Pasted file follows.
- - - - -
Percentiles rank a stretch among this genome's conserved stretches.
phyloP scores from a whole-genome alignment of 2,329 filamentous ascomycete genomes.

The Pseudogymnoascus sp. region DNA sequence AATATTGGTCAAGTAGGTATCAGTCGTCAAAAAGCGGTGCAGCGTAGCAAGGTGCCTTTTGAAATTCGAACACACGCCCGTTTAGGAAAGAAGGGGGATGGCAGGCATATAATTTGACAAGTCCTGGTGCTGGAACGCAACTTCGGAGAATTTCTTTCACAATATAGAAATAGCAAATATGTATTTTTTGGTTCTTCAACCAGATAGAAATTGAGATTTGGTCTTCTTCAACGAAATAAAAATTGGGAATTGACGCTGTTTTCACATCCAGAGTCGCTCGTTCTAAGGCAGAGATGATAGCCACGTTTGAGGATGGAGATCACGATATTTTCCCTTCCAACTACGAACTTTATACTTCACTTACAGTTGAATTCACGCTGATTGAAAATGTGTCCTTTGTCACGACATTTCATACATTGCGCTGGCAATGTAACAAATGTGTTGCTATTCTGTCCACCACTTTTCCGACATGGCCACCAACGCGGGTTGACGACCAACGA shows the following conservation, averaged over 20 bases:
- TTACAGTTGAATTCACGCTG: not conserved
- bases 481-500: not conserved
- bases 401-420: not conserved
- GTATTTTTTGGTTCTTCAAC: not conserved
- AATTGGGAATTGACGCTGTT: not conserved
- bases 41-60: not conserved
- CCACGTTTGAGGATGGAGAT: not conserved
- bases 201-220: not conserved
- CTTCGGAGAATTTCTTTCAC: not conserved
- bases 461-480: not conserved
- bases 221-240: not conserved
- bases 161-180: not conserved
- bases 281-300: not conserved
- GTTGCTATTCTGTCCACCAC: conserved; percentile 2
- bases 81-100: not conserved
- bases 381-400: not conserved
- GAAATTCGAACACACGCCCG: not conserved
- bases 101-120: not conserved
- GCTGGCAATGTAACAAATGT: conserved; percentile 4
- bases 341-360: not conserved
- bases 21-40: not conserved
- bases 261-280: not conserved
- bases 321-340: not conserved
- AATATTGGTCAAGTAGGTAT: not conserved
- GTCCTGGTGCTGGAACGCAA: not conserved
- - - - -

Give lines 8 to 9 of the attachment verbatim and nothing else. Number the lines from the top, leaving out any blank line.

- AATTGGGAATTGACGCTGTT: not conserved
- bases 41-60: not conserved